Skip to main content
    • Aa
    • Aa



This article argues for an ideologically neutral understanding of the early Enlightenment, the Enlightenment public, and later Stuart religious politics. It approaches these topics from the perspective of the book trade. Thomas Hobbes's publisher and man of business in the 1670s, William Crooke, set up his London bookshop as a public forum on ‘Hobbism’ that showcased the confrontation between the Anglican clergy and their most formidable foe. In his shop, Crooke set scribal copies of illicit Hobbes tracts alongside the works of his second prized author, an Enlightened Anglican apologist named Lancelot Addison. The stationer's projects included two separate schemes to publish a controversial Hobbes tract and a bishop's response to it in a single volume. The shop was frequented not only by some of the period's foremost republicans, tolerationists, and freethinkers, but also by powerful members of the political and religious establishment, many of whom condoned and actively supported Crooke's schemes. This case-study shows from the ground up why the early Enlightenment is most profitably understood as a site of struggle between competing schemes for making internecine bloodshed a thing of the past.

Corresponding author
Department of History, Lehigh University, 9 West Packer Ave., Bethlehem PA 18015,
Hide All

For invaluable commentary, assistance, and advice on previous versions of this article, the author would like to thank Justin Champion, Mark Goldie, Anthony Grafton, Peter Lake, Noel Malcolm, Meghan Roberts, Jacqueline Rose, Phil Withington, the anonymous peer reviewers, and audiences at the Northeast Conference on British Studies, Dalhousie University's Lawrence D. Stokes History Seminar, and Princeton University's Center for the Study of Books and Media.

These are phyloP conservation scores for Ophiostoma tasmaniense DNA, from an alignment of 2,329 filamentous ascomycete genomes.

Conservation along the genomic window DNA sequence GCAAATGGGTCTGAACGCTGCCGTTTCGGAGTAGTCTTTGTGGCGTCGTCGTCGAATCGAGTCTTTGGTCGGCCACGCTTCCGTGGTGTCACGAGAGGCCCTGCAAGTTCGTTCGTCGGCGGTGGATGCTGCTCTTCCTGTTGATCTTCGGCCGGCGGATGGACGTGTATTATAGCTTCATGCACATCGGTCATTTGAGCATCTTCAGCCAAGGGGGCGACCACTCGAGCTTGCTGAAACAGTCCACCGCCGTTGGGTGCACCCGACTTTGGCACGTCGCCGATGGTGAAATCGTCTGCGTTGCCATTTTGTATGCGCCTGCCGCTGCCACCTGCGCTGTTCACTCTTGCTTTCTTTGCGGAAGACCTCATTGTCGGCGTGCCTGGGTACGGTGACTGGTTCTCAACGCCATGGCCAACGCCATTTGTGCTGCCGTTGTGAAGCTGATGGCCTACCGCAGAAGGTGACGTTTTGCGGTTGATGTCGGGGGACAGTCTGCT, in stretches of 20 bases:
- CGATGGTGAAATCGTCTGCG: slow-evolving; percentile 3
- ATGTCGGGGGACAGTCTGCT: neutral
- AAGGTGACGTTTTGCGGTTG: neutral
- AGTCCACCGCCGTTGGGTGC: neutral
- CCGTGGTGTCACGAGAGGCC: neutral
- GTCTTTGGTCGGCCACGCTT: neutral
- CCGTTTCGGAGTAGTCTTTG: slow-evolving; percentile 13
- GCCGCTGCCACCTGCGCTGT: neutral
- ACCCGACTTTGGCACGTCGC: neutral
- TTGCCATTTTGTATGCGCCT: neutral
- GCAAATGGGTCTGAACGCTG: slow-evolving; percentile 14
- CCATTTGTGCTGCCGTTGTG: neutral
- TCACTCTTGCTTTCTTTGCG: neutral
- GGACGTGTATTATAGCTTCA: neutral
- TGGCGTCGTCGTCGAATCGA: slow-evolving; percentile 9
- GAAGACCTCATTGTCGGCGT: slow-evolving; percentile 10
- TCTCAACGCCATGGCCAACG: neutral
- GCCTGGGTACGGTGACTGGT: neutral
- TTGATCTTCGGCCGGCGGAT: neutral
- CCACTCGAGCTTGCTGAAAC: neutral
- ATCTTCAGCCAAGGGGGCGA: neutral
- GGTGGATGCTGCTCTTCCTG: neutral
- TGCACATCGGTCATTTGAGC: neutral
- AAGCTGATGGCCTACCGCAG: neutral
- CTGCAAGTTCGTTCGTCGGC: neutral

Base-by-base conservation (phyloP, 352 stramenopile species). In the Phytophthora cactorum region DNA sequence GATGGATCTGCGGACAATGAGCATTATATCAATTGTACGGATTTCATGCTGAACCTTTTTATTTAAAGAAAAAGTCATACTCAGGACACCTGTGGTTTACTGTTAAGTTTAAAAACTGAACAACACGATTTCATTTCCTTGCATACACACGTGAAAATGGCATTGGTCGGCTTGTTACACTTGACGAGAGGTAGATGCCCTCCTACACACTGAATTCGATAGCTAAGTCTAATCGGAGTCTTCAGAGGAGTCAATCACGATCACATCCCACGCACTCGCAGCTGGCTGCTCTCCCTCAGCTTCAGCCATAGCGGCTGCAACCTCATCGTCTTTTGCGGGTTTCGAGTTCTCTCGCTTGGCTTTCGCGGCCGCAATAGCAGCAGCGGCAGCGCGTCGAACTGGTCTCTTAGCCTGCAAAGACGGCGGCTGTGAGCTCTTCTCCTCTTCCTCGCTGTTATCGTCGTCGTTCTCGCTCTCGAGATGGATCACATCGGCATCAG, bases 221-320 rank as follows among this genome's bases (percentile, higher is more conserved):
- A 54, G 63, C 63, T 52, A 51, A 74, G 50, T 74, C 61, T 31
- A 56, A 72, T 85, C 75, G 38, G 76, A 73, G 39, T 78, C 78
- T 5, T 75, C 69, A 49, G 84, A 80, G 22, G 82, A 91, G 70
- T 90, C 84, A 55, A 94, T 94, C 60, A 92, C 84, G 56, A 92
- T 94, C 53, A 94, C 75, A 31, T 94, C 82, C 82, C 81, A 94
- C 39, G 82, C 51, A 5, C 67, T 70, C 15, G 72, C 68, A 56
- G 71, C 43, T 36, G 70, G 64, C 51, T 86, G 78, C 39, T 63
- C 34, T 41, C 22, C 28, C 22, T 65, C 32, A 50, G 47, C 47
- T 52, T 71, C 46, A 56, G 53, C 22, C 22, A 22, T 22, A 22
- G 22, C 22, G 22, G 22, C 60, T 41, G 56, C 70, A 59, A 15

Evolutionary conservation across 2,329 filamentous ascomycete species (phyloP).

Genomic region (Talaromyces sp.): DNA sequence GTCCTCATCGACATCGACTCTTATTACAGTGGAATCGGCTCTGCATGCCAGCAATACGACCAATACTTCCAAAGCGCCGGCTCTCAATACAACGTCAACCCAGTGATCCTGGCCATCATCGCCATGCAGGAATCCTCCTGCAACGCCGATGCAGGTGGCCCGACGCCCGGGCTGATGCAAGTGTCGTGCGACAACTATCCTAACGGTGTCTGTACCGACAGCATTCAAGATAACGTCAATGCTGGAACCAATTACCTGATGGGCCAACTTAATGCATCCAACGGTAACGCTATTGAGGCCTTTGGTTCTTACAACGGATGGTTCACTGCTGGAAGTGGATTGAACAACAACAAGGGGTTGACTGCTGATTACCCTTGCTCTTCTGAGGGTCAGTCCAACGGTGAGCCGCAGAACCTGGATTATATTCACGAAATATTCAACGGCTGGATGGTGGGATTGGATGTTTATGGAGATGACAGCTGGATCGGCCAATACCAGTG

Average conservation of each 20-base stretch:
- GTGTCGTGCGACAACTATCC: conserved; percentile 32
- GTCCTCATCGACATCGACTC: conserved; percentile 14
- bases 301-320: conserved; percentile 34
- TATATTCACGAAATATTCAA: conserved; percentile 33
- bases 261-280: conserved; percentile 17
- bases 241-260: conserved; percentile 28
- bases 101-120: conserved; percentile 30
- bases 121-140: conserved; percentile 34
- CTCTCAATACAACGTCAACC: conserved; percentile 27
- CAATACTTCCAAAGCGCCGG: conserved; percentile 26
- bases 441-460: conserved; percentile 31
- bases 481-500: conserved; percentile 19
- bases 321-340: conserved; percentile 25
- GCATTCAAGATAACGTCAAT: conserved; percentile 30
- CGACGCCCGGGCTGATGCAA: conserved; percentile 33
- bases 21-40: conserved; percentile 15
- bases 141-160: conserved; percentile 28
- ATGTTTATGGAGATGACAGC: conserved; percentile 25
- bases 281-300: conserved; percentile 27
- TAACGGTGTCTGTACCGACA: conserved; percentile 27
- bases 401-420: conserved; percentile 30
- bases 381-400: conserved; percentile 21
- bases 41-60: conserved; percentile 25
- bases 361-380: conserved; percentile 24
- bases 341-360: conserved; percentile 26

Hide All
Mark Knights , ‘John Starkey and ideological networks in late seventeenth-century England’, Media History, 11 (2005), pp. 127–45

Peter Lindenbaum , ‘Authors and publishers in the late seventeenth century, ii: Brabazon Aylmer and the mysteries of the trade’, Library, 3 (2002), pp. 36–7

Recommend this journal

Email your librarian or administrator to recommend adding this journal to your organisation's collection.

The Historical Journal
  • ISSN: 0018-246X
  • EISSN: 1469-5103
  • URL: /core/journals/historical-journal
Please enter your name
Please enter a valid email address
Who would you like to send this to? *


Full text views

Total number of HTML views: 3
Total number of PDF views: 56 *
Loading metrics...

Abstract views

Total abstract views: 212 *
Loading metrics...

* Views captured on Cambridge Core between September 2016 - 26th September 2017. This data will be updated every 24 hours.